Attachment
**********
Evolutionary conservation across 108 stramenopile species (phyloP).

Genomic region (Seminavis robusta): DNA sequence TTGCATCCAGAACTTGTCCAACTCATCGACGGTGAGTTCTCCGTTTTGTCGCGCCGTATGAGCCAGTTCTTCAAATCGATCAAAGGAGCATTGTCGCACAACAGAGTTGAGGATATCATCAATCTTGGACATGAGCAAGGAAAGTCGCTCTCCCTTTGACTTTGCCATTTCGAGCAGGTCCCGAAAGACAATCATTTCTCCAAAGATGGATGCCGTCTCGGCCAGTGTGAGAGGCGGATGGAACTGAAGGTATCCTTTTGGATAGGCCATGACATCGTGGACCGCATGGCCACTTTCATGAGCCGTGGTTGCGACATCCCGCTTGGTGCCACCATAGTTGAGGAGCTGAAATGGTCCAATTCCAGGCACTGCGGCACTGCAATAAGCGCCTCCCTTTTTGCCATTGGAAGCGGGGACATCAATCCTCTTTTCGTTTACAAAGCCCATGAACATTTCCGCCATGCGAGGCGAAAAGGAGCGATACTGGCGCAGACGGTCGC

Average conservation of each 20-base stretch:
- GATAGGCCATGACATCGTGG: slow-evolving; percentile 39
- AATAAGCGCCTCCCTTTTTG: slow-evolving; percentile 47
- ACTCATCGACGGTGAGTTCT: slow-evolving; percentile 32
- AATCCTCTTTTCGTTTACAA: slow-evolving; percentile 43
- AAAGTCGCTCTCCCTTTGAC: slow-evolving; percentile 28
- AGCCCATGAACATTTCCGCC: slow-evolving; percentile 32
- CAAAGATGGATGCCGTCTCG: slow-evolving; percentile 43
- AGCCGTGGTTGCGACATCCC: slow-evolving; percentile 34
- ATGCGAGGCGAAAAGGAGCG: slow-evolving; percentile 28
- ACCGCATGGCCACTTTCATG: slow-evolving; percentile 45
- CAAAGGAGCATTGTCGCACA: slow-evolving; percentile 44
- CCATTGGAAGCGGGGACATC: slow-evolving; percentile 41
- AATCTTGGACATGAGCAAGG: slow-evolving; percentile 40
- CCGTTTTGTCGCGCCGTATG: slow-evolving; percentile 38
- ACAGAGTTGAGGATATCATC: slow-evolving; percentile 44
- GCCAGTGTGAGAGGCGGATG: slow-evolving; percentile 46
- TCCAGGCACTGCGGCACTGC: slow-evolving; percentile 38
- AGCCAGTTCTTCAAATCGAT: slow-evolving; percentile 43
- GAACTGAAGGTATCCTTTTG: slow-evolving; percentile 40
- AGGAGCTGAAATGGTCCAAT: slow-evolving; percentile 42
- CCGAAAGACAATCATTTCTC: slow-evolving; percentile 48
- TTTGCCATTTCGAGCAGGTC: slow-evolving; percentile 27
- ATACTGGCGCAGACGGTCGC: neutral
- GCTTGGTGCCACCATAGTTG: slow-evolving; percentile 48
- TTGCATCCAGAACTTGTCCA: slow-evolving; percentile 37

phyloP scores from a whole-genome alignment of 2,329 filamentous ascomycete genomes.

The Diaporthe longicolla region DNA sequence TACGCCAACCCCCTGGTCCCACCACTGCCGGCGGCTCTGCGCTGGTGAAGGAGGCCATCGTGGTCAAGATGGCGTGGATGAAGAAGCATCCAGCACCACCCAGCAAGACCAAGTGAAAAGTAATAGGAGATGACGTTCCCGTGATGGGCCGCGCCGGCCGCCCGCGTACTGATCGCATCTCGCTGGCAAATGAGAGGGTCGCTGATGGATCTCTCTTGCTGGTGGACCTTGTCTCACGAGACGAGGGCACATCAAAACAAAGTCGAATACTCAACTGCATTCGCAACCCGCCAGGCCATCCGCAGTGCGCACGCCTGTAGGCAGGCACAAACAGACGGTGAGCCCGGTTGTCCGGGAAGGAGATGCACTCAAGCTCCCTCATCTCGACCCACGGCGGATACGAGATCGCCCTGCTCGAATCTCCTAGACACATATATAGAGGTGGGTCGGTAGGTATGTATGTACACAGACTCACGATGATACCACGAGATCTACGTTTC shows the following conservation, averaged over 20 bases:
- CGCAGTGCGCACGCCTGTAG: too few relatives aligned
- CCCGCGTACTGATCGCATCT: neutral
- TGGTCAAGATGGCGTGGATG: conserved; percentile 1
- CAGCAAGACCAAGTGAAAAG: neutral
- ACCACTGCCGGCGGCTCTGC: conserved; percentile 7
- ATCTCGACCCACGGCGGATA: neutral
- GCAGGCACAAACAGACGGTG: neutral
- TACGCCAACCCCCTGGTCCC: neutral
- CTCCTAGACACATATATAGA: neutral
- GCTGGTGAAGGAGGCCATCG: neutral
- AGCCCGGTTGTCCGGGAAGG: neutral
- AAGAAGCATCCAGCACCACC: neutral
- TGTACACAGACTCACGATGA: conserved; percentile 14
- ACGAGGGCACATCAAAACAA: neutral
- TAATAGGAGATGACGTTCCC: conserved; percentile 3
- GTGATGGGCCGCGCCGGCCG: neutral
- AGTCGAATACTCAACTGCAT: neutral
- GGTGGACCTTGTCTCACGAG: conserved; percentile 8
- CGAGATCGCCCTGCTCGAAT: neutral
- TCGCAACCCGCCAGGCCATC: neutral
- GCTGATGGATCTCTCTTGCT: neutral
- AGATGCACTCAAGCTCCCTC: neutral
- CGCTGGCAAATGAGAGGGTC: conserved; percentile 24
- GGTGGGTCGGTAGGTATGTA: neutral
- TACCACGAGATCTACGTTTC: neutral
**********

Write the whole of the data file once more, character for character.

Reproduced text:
Evolutionary conservation across 108 stramenopile species (phyloP).

Genomic region (Seminavis robusta): DNA sequence TTGCATCCAGAACTTGTCCAACTCATCGACGGTGAGTTCTCCGTTTTGTCGCGCCGTATGAGCCAGTTCTTCAAATCGATCAAAGGAGCATTGTCGCACAACAGAGTTGAGGATATCATCAATCTTGGACATGAGCAAGGAAAGTCGCTCTCCCTTTGACTTTGCCATTTCGAGCAGGTCCCGAAAGACAATCATTTCTCCAAAGATGGATGCCGTCTCGGCCAGTGTGAGAGGCGGATGGAACTGAAGGTATCCTTTTGGATAGGCCATGACATCGTGGACCGCATGGCCACTTTCATGAGCCGTGGTTGCGACATCCCGCTTGGTGCCACCATAGTTGAGGAGCTGAAATGGTCCAATTCCAGGCACTGCGGCACTGCAATAAGCGCCTCCCTTTTTGCCATTGGAAGCGGGGACATCAATCCTCTTTTCGTTTACAAAGCCCATGAACATTTCCGCCATGCGAGGCGAAAAGGAGCGATACTGGCGCAGACGGTCGC

Average conservation of each 20-base stretch:
- GATAGGCCATGACATCGTGG: slow-evolving; percentile 39
- AATAAGCGCCTCCCTTTTTG: slow-evolving; percentile 47
- ACTCATCGACGGTGAGTTCT: slow-evolving; percentile 32
- AATCCTCTTTTCGTTTACAA: slow-evolving; percentile 43
- AAAGTCGCTCTCCCTTTGAC: slow-evolving; percentile 28
- AGCCCATGAACATTTCCGCC: slow-evolving; percentile 32
- CAAAGATGGATGCCGTCTCG: slow-evolving; percentile 43
- AGCCGTGGTTGCGACATCCC: slow-evolving; percentile 34
- ATGCGAGGCGAAAAGGAGCG: slow-evolving; percentile 28
- ACCGCATGGCCACTTTCATG: slow-evolving; percentile 45
- CAAAGGAGCATTGTCGCACA: slow-evolving; percentile 44
- CCATTGGAAGCGGGGACATC: slow-evolving; percentile 41
- AATCTTGGACATGAGCAAGG: slow-evolving; percentile 40
- CCGTTTTGTCGCGCCGTATG: slow-evolving; percentile 38
- ACAGAGTTGAGGATATCATC: slow-evolving; percentile 44
- GCCAGTGTGAGAGGCGGATG: slow-evolving; percentile 46
- TCCAGGCACTGCGGCACTGC: slow-evolving; percentile 38
- AGCCAGTTCTTCAAATCGAT: slow-evolving; percentile 43
- GAACTGAAGGTATCCTTTTG: slow-evolving; percentile 40
- AGGAGCTGAAATGGTCCAAT: slow-evolving; percentile 42
- CCGAAAGACAATCATTTCTC: slow-evolving; percentile 48
- TTTGCCATTTCGAGCAGGTC: slow-evolving; percentile 27
- ATACTGGCGCAGACGGTCGC: neutral
- GCTTGGTGCCACCATAGTTG: slow-evolving; percentile 48
- TTGCATCCAGAACTTGTCCA: slow-evolving; percentile 37

phyloP scores from a whole-genome alignment of 2,329 filamentous ascomycete genomes.

The Diaporthe longicolla region DNA sequence TACGCCAACCCCCTGGTCCCACCACTGCCGGCGGCTCTGCGCTGGTGAAGGAGGCCATCGTGGTCAAGATGGCGTGGATGAAGAAGCATCCAGCACCACCCAGCAAGACCAAGTGAAAAGTAATAGGAGATGACGTTCCCGTGATGGGCCGCGCCGGCCGCCCGCGTACTGATCGCATCTCGCTGGCAAATGAGAGGGTCGCTGATGGATCTCTCTTGCTGGTGGACCTTGTCTCACGAGACGAGGGCACATCAAAACAAAGTCGAATACTCAACTGCATTCGCAACCCGCCAGGCCATCCGCAGTGCGCACGCCTGTAGGCAGGCACAAACAGACGGTGAGCCCGGTTGTCCGGGAAGGAGATGCACTCAAGCTCCCTCATCTCGACCCACGGCGGATACGAGATCGCCCTGCTCGAATCTCCTAGACACATATATAGAGGTGGGTCGGTAGGTATGTATGTACACAGACTCACGATGATACCACGAGATCTACGTTTC shows the following conservation, averaged over 20 bases:
- CGCAGTGCGCACGCCTGTAG: too few relatives aligned
- CCCGCGTACTGATCGCATCT: neutral
- TGGTCAAGATGGCGTGGATG: conserved; percentile 1
- CAGCAAGACCAAGTGAAAAG: neutral
- ACCACTGCCGGCGGCTCTGC: conserved; percentile 7
- ATCTCGACCCACGGCGGATA: neutral
- GCAGGCACAAACAGACGGTG: neutral
- TACGCCAACCCCCTGGTCCC: neutral
- CTCCTAGACACATATATAGA: neutral
- GCTGGTGAAGGAGGCCATCG: neutral
- AGCCCGGTTGTCCGGGAAGG: neutral
- AAGAAGCATCCAGCACCACC: neutral
- TGTACACAGACTCACGATGA: conserved; percentile 14
- ACGAGGGCACATCAAAACAA: neutral
- TAATAGGAGATGACGTTCCC: conserved; percentile 3
- GTGATGGGCCGCGCCGGCCG: neutral
- AGTCGAATACTCAACTGCAT: neutral
- GGTGGACCTTGTCTCACGAG: conserved; percentile 8
- CGAGATCGCCCTGCTCGAAT: neutral
- TCGCAACCCGCCAGGCCATC: neutral
- GCTGATGGATCTCTCTTGCT: neutral
- AGATGCACTCAAGCTCCCTC: neutral
- CGCTGGCAAATGAGAGGGTC: conserved; percentile 24
- GGTGGGTCGGTAGGTATGTA: neutral
- TACCACGAGATCTACGTTTC: neutral